The years before and after the Civil war were marked all across the United States with a strongly rooted racism that was affecting not only African Americans but Indian and Chinese citizens as well. Even though the slavery was abolished in the North, there were still ways in which the African Americans were kept in a repressed condition not allowing them to lead lives without fear. The evidences suggest that there were not so many Chinese populations but the strong racial politics was lead against them resulting in their death and prosecution. On the other hand, the ways that were used to narrow down the Indians can be described as ethnical cleansing.
The position of African Americans was far more difficult in the North. Even though they were not regarded as slaves, everything was done in order for them to be segregated. African Americans had to use separated seats in every means of transportation, they were not allowed to enter the churches that were reserved to white colored Americans. Furthermore, some of the worst instances of "racial violence occurred in the Northern cities" ("Beyond Dixie: A White Nation" 121). In 1863, during the riots in New York, 105 lives of African American were taken , in 1871 in Philadelphia, four deaths of African Americans were recorded ("Beyond Dixie: A White Nation" 121). The Midwest of America was even harsher in the racial prejudices towards African Americans. The fact that the slavery was abolished only agitated its white population and after 1890 many municipalities in the Midwest introduced a "sundown law" that forbade African Americans to enter cities after sundown.
Apart from African Americans, Mexicans, Indians, and Chinese were also prosecuted and segregated near the end of the nineteenth century, mainly in California. Chinese were prosecuted on racial basis and locals regarded them as people who spread diseases and were called "coolies". The import of Chinese immigrants was limited to 305 citizens in the entire USA. As far as Indians were concerned, the state politics towards Indians was that they imposed a great threat. A person who advocated anti-Indian racism, General Philip Sheridan was responsible for destroying buffalo herds that were essential for Indian lifestyle. After the civil war, the areas on which Indians had lived were settled with American population and the land intended for Indians was greatly reduced. The example of savage ethnical cleansing is the destroying the entire Indian village near Sand Creek under the commandment of Colonel John Chivington. His troop killed all the village's inhabitants, mainly children and women. Indians and their lifestyle were considered as an obstacle for emancipation of Colorado and the authorities did not choose the means to eliminate its population.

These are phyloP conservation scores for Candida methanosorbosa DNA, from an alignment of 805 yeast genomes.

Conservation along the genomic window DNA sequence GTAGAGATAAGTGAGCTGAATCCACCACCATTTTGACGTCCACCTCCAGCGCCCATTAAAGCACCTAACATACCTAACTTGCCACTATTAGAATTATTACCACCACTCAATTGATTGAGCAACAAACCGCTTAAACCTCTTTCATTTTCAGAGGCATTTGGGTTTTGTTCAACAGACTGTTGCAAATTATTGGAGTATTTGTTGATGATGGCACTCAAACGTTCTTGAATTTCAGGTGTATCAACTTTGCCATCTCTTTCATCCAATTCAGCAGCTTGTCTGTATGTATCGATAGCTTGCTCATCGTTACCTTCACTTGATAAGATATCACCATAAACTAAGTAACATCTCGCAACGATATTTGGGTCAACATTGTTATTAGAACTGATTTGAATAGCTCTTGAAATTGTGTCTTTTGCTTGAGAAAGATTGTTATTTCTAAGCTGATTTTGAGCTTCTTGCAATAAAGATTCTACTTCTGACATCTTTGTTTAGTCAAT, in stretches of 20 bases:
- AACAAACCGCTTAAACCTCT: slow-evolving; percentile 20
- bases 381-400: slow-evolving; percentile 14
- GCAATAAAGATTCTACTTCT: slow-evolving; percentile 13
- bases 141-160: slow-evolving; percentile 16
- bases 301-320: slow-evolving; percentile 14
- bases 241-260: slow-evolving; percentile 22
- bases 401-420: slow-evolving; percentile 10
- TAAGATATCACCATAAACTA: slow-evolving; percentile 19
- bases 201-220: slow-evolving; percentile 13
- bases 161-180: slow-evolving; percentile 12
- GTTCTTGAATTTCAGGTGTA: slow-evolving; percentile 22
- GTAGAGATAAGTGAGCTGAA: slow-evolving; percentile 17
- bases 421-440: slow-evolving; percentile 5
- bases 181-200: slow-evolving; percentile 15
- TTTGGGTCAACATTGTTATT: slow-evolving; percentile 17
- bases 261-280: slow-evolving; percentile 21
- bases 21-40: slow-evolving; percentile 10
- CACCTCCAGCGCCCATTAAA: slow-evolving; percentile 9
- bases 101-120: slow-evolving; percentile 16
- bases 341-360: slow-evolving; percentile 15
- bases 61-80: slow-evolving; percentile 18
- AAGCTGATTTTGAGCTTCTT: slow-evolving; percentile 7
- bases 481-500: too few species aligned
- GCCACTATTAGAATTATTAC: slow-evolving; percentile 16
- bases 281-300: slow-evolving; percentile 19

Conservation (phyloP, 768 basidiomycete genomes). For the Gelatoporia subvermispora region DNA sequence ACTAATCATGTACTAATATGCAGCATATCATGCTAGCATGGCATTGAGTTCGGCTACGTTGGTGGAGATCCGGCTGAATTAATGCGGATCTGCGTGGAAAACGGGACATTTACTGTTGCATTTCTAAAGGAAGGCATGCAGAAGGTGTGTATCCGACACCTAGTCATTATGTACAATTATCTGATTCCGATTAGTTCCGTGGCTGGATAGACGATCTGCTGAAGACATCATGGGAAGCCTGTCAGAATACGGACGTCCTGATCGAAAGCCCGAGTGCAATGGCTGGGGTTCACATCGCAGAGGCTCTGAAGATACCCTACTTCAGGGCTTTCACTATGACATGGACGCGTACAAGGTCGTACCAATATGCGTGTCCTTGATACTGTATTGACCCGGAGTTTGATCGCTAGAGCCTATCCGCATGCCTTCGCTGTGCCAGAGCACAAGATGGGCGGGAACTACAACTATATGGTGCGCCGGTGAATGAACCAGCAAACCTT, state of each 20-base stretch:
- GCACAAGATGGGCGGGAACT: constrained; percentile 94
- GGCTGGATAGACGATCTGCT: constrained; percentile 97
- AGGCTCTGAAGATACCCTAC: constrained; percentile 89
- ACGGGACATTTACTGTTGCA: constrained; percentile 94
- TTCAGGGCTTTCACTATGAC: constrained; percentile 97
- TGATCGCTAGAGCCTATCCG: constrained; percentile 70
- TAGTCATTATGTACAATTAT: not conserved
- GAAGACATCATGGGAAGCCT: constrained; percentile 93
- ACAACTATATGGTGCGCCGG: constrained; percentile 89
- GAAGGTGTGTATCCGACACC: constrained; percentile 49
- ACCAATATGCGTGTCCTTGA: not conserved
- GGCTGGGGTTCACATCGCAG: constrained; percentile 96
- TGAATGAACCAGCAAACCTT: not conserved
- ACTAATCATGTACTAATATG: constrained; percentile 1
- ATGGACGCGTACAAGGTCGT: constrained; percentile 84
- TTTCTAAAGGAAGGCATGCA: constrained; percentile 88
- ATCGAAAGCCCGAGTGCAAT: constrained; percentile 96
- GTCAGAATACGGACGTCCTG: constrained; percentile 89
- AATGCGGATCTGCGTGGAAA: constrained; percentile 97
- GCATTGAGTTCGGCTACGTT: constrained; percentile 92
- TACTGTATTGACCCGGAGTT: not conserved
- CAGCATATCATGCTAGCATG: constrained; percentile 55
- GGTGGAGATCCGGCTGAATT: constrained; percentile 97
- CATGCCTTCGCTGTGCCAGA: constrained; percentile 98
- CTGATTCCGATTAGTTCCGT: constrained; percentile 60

The West was also not saved from racial prejudices, prosecutions and murders of the African Americans near the end of the nineteenth century. In 1866, in Memphis, riots against Buffalo Soldiers were organized because they were mainly African American soldiers and the citizens felt intimidated from the soldiers. That is why they were moved to West. This serves as an example of institutional racism. The famous singer Bob Marley revealed though his song the bigger picture that lied behind the Buffalo Soldiers who even though sacrificed their life and were loyal did not manage to escape from widespread racial prosecution. Based on these examples, it may be concluded that the minorities that were in the way of industrial revolution and emancipation were prosecuted and destroyed in every part of America. The ways in which this was done were politically justified and the white population had their support.
"Beyond Dixie: A White Nation"